edge, providing access to information, assimilating the knowledge, diffusing knowledge throughout the economy and society, and using knowledge for social benefit and productive enterprises. The weaknesses of the National Knowledge System are probed through

  1. virtual case studies of “sentinel enterprises,” an exercise for local stakeholders and international experts that is designed to search out opportunities and identify barriers to the creation or expansion of knowledge-based enterprises. The ideas generated through such virtual case studies are elucidated through

  2. limited data compilation and interviews with experts and potential actors or stakeholders. The data comes mainly from local and published sources, and the interviews are with key players in government, academia, and the private sector. The data and interviews will clarify and quantify the problems that may be encountered and help to validate the recommendations that emerge from the process.


The process begins with a national symposium of leaders of the academic community, government, and elements of the private sector concerned with promoting or exploiting knowledge-based activities. It will help create a constituency for the knowledge assessment and receptivity for the recommendations that arise from it. It will familiarize the local knowledge community and the World Bank staff with the elements of knowledge assessment, and provide a forum for Bank-led discussion to identify the elements of the knowledge economy. At this symposium, the outlines of the National Knowledge System will be developed, and the participants will assist in the selection of candidate sentinel enterprises and virtual case study team members, as described below.


The National Knowledge System of a country comprises those institutions that control and regulate the flow and use of knowledge in the economy and society, together with the linkages among them and with the outside world. A map of the knowledge system includes the stocks and flows of knowledge, its sources and uses, and identifies leverage points —those institutions whose creation or strengthening is likely to promote the wider diffusion of knowledge in the population and lower barriers to its assimilation and use.

It must be kept in mind that, while the emphasis here is on national knowledge systems, problems of knowledge assessment are increasingly transnational, sectoral, and regional, rather than being confined within politically defined boundaries. Models of knowledge flow, even within a national knowledge system, must represent a system of interrelated enterprises, institutions, and government agencies, whose reach extends across national boundaries and often is worldwide. Thus knowledge assessment must elucidate how the national system is embedded in and interacts with systems defined by other than political boundaries—national, multinational, and global—of which it is a part.

The organization of the National Knowledge System is based upon six fundamental functions:

  1. motivation for engaging in knowledge-based activities,

  2. creation of knowledge, both fundamental and applied,

  3. access to knowledge, the physical means available within the country for obtaining knowledge from sources inside and outside the country,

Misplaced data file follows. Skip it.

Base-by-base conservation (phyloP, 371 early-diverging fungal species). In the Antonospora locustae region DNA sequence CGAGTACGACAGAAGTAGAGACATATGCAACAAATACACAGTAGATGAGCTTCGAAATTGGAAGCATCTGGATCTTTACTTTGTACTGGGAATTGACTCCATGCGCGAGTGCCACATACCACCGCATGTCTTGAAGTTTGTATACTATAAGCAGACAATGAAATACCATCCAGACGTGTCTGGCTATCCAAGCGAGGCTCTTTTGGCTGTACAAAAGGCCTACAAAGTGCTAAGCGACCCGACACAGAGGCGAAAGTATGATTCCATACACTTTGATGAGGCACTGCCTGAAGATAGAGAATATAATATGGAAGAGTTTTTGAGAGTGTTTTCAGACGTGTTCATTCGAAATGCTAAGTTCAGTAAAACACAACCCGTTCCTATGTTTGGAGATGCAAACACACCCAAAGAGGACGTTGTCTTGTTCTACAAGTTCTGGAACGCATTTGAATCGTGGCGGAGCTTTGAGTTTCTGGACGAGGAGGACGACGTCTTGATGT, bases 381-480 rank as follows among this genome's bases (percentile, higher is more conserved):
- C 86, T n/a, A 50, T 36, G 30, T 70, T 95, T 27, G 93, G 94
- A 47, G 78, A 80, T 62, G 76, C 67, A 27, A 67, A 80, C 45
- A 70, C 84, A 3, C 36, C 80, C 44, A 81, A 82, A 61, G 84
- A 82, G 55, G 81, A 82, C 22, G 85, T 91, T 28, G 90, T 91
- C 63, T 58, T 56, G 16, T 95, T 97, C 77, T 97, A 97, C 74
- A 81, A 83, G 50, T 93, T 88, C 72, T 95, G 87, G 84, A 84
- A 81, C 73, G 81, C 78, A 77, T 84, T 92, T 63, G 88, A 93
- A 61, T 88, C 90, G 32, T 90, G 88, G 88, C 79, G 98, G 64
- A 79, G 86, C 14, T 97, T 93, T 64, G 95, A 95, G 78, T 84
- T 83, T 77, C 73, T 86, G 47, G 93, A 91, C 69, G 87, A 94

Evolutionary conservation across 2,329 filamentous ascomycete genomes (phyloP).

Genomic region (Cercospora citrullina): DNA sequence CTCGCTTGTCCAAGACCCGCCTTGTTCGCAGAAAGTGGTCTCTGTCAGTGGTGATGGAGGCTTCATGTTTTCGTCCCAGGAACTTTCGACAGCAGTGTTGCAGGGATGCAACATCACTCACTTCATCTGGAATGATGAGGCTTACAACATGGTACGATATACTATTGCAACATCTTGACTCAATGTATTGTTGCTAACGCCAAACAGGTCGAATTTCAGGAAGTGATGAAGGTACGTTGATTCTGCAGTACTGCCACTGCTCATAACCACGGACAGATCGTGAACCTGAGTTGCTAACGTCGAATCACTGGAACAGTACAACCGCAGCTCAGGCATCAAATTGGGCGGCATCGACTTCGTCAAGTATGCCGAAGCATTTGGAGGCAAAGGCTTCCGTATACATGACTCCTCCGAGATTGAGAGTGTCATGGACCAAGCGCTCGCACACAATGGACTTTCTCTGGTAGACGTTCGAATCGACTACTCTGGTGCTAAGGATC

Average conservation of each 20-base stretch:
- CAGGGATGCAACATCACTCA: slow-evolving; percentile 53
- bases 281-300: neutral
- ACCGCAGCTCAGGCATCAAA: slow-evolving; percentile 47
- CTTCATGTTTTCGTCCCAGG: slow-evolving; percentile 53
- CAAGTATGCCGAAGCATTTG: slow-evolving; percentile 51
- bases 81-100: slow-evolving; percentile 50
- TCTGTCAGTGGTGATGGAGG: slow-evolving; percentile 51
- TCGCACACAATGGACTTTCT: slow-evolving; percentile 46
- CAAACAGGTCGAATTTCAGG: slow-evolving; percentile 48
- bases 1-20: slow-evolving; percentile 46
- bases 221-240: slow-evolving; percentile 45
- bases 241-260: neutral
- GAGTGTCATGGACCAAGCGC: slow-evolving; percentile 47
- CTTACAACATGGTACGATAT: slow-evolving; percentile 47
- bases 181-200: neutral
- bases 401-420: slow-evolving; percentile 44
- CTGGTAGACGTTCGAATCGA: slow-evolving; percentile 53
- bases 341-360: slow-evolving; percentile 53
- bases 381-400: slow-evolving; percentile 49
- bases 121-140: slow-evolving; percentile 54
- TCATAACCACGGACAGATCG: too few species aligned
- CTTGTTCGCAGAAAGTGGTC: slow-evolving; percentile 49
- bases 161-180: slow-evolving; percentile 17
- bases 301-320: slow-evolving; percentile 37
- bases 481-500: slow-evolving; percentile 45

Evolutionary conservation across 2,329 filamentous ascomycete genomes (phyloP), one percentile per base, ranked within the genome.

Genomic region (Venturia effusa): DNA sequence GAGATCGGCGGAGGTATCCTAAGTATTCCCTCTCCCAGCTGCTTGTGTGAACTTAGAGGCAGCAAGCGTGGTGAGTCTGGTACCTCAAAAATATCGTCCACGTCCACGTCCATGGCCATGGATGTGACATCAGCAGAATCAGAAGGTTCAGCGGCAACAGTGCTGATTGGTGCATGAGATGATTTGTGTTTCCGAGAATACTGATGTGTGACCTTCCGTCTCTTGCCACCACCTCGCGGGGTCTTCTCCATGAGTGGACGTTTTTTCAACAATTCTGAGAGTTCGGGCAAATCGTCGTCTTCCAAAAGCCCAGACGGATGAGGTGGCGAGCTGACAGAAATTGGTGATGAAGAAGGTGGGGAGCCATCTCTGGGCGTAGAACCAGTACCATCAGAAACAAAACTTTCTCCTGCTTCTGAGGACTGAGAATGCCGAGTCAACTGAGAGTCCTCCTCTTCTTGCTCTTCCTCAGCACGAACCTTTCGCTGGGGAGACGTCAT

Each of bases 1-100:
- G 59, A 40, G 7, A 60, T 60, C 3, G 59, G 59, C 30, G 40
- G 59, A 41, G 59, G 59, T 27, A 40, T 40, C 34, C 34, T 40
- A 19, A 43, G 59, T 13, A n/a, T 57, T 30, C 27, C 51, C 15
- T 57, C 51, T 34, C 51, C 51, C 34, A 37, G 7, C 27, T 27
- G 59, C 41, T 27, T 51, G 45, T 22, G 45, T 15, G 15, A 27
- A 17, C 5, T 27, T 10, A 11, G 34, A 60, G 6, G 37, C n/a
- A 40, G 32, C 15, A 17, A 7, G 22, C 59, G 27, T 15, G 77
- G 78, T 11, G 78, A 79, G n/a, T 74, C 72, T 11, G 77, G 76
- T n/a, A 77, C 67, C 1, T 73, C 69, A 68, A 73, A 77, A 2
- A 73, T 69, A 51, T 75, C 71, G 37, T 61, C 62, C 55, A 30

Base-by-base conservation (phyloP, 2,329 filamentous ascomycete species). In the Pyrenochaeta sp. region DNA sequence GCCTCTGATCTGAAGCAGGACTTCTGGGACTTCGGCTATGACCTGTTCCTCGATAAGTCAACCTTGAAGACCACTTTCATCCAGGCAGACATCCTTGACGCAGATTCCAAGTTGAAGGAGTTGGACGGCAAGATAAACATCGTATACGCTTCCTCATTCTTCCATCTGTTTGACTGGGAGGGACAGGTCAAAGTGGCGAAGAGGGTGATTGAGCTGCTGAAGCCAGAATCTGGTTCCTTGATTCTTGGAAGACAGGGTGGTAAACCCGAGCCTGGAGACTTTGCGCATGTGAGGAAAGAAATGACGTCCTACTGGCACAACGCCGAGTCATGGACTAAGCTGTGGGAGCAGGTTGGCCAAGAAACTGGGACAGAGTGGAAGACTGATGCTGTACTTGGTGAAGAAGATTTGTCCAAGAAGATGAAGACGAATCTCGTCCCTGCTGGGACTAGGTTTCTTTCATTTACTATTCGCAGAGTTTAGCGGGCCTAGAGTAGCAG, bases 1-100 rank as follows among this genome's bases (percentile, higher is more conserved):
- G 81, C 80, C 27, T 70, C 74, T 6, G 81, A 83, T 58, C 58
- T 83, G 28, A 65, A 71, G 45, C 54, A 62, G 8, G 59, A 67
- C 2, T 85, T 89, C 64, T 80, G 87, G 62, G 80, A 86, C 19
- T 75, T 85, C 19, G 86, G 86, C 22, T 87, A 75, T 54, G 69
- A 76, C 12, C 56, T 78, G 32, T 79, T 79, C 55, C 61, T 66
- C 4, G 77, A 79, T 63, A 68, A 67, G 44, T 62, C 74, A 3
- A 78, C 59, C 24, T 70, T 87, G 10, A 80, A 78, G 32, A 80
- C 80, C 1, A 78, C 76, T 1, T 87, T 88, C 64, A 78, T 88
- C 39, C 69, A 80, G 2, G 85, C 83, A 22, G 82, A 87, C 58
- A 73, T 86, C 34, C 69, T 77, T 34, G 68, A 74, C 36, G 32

4. the capacity for assimilation of knowledge, its selection and understanding,

  5. the diffusion of knowledge to those who can make use of it, and

  6. the capacity for its productive use for both economic and social benefit.


If elucidation of the National Knowledge System can be considered as exploration of the supply side of the knowledge equation, a complementary element of knowledge assessment arises from the demand side. It is this element that the virtual case study of sentinel enterprises is designed to illuminate.

A virtual case study entails a feasibility study for a hypothetical, “sentinel” enterprise by a team composed of local entrepreneurs and managers, foreign experts drawn from or familiar with global industries, and persons knowledgeable about the government and legal structure of the country. The sentinel enterprise could be one which might be founded in a new knowledge-based industry or a hypothetical existing firm developing a new product or process, or expanding into a new market, domestic or export. The team should be led by an experienced facilitator able to draw from this diverse group of experts the essential information that will reveal the existence of barriers to the flow and use of knowledge within the National Knowledge System and from external sources.

The elements of the sentinel enterprise plan may include information about knowledgeable and experienced entrepreneurs, access to capital, siting, licenses, available equipment and manufacturing processes, importation of equipment, skilled labor, training opportunities, market information, information on best practices and quality management, communications, and transport. For each item or class of items, baseline data would be provided by local participants, and benchmarks would be furnished by the international participants on the team, based in part on standards found in global data bases. The difference between what seems currently achievable in the country and best practice will be considered a gap, and the causes of this gap, as they relate to the knowledge system, will be identified.

The National Academies | 500 Fifth St. N.W. | Washington, D.C. 20001
Copyright © National Academy of Sciences. All rights reserved.
Terms of Use and Privacy Statement